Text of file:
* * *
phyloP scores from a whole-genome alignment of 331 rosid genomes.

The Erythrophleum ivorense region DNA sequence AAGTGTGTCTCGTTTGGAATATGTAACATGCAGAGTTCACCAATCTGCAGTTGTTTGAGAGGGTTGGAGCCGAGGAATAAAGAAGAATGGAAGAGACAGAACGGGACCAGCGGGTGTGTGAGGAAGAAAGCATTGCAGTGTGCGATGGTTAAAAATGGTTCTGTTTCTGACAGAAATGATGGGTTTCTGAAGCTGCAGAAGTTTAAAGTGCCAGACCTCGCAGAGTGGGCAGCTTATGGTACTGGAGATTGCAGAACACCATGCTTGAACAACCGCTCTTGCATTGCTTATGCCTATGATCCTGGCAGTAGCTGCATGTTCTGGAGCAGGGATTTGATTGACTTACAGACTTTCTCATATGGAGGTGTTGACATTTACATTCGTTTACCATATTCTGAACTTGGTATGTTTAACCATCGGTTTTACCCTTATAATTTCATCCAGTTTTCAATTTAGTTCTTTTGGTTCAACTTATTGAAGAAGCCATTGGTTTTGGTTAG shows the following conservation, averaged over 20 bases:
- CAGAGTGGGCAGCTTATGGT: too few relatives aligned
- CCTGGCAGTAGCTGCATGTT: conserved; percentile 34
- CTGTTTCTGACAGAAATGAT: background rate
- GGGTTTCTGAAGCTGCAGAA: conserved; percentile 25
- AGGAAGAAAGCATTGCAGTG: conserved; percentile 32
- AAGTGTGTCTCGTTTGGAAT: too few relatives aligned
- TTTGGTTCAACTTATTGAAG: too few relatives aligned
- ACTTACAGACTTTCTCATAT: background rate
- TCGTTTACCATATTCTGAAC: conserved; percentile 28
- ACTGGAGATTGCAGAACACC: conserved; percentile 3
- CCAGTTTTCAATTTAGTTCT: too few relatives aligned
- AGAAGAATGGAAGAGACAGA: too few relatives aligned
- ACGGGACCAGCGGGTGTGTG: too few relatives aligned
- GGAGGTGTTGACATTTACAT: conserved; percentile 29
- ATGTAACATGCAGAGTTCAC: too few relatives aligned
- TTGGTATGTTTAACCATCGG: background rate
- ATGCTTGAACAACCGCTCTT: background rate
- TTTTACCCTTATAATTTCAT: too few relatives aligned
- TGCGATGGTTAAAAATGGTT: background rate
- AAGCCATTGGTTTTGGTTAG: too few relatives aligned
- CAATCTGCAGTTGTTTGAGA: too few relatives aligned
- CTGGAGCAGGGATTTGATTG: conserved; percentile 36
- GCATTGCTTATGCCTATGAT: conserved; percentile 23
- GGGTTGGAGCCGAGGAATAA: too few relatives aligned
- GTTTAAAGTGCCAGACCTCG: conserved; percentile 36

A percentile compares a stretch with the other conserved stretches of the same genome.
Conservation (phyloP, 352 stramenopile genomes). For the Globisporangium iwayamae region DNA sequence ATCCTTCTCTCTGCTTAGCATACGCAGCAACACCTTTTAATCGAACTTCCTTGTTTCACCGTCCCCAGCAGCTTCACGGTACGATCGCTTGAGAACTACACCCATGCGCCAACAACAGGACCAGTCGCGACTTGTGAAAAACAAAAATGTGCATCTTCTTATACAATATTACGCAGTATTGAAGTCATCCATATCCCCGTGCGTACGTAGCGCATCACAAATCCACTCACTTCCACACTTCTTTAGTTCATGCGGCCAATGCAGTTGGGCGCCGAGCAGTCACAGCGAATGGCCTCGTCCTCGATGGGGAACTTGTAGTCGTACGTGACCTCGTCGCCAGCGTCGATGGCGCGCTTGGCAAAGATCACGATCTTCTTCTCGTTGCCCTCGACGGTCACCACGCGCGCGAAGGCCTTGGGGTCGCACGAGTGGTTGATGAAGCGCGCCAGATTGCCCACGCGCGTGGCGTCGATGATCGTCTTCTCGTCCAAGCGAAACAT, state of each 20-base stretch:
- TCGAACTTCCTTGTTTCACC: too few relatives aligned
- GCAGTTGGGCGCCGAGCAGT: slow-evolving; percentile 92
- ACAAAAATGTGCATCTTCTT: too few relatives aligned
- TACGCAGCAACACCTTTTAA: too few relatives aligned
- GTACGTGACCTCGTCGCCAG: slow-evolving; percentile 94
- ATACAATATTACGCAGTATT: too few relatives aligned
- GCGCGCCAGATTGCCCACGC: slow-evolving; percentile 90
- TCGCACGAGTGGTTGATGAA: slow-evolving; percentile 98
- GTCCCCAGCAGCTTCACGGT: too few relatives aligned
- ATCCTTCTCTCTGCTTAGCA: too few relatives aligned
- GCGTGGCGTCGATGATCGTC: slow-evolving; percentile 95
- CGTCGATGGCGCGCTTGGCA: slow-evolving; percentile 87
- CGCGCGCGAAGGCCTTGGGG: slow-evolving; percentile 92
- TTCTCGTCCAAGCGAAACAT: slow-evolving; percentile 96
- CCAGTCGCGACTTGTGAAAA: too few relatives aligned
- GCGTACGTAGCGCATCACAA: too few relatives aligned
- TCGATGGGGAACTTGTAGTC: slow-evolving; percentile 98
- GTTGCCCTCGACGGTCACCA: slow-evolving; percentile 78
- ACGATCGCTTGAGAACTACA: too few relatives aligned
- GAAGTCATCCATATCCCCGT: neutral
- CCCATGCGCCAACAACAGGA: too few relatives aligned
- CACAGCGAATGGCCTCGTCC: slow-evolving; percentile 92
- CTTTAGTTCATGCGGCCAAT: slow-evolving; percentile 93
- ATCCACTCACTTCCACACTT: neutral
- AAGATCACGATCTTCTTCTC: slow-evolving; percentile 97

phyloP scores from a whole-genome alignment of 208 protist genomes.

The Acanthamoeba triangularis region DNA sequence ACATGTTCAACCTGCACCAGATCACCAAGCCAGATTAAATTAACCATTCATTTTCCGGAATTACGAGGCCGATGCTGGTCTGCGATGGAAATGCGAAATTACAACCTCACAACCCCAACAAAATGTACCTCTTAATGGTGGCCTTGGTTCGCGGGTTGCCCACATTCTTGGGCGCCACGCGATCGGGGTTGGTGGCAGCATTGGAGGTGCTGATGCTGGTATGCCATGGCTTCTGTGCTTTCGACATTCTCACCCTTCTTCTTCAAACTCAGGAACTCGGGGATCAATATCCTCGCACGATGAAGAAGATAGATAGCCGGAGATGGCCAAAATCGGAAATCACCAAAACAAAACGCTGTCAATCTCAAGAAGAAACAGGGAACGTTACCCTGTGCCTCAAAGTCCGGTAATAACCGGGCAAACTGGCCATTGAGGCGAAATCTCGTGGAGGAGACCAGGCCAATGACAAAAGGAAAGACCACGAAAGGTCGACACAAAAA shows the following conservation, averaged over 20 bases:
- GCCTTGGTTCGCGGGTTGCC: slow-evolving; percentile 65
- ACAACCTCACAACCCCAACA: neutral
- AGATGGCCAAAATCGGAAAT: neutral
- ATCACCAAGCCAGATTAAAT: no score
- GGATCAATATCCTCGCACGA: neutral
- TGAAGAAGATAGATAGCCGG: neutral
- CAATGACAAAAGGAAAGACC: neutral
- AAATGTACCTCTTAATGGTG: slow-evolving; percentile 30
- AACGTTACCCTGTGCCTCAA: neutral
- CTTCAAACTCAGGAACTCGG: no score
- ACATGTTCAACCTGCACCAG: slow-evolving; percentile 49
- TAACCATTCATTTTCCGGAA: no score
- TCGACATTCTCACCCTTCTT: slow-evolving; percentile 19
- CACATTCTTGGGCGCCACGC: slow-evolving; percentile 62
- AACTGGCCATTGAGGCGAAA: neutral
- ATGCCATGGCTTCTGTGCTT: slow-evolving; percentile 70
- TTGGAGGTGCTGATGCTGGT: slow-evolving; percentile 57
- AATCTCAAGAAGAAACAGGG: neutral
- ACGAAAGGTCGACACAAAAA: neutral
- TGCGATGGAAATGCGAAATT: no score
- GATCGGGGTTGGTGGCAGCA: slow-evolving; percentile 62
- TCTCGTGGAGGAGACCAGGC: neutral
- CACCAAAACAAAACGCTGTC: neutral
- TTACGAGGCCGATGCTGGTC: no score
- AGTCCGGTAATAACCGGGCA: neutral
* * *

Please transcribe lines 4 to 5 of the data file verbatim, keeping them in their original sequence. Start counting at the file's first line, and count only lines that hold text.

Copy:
- CCTGGCAGTAGCTGCATGTT: conserved; percentile 34
- CTGTTTCTGACAGAAATGAT: background rate